A trip down the pasta aisle can leave your head spinning. There are so many shapes, styles, and sizes. Use this easy-to-follow guide to learn which types of pasta you should use during your next pasta night.
Smaller pasta shapes, interchangeably called “macaroni,” fall within the 1- to 2-inch range. They’re best served with thick, chunky sauces or baked into creamy casseroles. Their sturdy shapes also hold up well in pasta salads, though the smallest of the small are best in soups.
- Farfalle: Bowtie-shaped pieces named after the Italian word for “butterfly,” farfalla.
- Orecchiette: Concave, somewhat flattened little shells. Originated in Southern Italy with a name meaning “small ear”
- Rotini: Tight corkscrews that are especially good at holding onto thick sauces. You may also see them labeled as “fusilli”
- Orzo: Small noodles shaped like grains of rice. These are often added to garden salads, pasta salads and soups.
- Ditalini: Small tube-like shapes, commonly used in pasta e fagioli. The name means “small thimbles” in Italian.
- Stelline: Tiny, star-shaped noodles that cook in just 5 minutes. These are best used in soups, as they tend to get lost in saucy or meat-based dishes.
Long, ribbon-cut pastas are often lumped into the “spaghetti” category, but there are actually many variations. These noodles pair well with pesto, fresh tomato, and wine- or butter-based sauces.
- Spaghetti: The standard (and most popular) long noodle with a medium density.
- Capellini: With ultra-thin strands that measure between 0.85 and 0.92 millimeters, this pasta is delicate and falls apart if overcooked. It’s often labeled as “angel hair” pasta.
- Vermicelli: Traditional pasta, similar to spaghetti but slightly thicker. Translates to “little worms” in Italian.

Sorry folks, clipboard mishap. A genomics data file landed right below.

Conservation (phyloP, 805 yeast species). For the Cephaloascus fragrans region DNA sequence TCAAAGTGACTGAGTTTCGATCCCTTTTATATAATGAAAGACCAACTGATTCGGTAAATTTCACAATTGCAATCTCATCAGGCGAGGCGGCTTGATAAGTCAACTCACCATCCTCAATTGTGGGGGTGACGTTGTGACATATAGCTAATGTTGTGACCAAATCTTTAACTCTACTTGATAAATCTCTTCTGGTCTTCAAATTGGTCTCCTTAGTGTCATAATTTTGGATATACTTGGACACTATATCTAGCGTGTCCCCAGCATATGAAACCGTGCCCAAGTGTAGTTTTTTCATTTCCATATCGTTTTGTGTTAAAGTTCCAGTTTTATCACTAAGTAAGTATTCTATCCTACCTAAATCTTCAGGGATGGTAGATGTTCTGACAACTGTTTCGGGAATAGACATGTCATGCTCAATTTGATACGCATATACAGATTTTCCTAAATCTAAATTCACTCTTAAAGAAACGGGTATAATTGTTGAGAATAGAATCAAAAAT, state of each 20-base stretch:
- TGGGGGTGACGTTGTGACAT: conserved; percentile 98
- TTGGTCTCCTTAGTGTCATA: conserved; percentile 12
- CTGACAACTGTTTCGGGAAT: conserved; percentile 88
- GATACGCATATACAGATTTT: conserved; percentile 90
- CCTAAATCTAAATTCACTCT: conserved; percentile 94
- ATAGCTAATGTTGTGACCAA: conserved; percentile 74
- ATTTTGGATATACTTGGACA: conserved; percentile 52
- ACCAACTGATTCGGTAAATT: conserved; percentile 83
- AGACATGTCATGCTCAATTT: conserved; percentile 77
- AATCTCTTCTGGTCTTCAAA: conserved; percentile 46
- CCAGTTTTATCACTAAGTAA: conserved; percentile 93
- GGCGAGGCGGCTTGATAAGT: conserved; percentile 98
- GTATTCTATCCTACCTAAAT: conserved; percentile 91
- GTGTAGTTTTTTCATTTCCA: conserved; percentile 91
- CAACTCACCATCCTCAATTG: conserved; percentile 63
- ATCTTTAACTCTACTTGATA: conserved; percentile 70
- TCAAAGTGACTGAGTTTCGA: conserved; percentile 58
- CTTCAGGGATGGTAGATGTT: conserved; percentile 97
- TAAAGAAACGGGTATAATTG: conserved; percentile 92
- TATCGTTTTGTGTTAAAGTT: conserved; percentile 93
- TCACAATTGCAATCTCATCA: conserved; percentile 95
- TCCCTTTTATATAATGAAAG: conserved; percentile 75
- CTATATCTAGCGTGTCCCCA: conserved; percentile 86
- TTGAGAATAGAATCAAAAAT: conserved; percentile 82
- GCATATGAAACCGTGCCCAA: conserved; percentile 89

- Linguine: Strands of pasta with rounded edges that are wider than spaghetti.
- Tagliatelle: Often made of egg-enriched dough, this medium-wide and toothsome noodle can stand up to meaty sauces.
- Fettuccine: Flat, thick noodles with a name meaning “little ribbons” in Italian.
- Pappardelle: Large, broad, flat noodles, wider than fettuccine. Often made with egg added to the dough.
- Bucatini: Rounded strands that look like spaghetti; however, unlike spaghetti, bucatini has a long hole running through its center. May also be called perciatelli.
- Lasagna: Sheets of pasta rolled out to medium thickness. Usually layered with sauce, cheese, veggies, and/or meats, while baked into a classic Italian American casserole (or simmered in soup).
Tube-shaped pastas are also called “extruded pasta,” as they are made by forcing dough through a die to form various shapes. In artisan pasta-making traditions, bronze dies are used to create a coarser texture.
- Penne: Cylinder-shaped pieces that come to a small point on both ends. The name is derived from the Italian word penna, which means “pen.”
- Rigatoni: Slightly curved, tubed-shaped pastas, usually larger than penne. The name is derived from the Italian word rigato, which means “ridged” or “lined.”
- Macaroni: Technically, “macaroni” is a general word to categorize small and medium dried-pasta shapes. In America, it has become somewhat synonymous with elbow macaroni, the small curved tubes traditionally used in mac and cheese and pasta salads.
- Cannelloni: Smooth tubes, most often covered in sauce and baked after stuffing.
- Manicotti: Large tubes, similar to cannelloni but with ridges. This shape originated in Italian American cuisine and is also baked after stuffing.
- Ziti: Hollow, straw-shaped noodles that are smaller and narrower than rigatoni and frequently baked into saucy, cheesy casseroles.
Some pastas are shaped specifically to hold other ingredients like cheese, meat, and vegetables. These types of pastas are best served in butter, cream, or tomato sauces to allow the flavorful filling to shine.
- Ravioli: Two flat sheets of pasta that form a dumpling-like structure for filling (most commonly cheese).
- Tortellini: Little rings filled with cheese, meat, or other ingredients. Tortelloni is similar to tortellini, but is about two times larger.
- Cappelletti: Small, filled pasta, folded diagonally so they resemble the shape of a hat.
- Agnolotti: Small, crimped pillows, with fillings similar to ravioli.
- Fagottini: Little bundles of pasta, usually filled with vegetables like carrots, onions, and greens beans, as well as ricotta cheese.
- Mezzelune: Crimped semicircles stuffed with cheese and sometimes veggies or meat.
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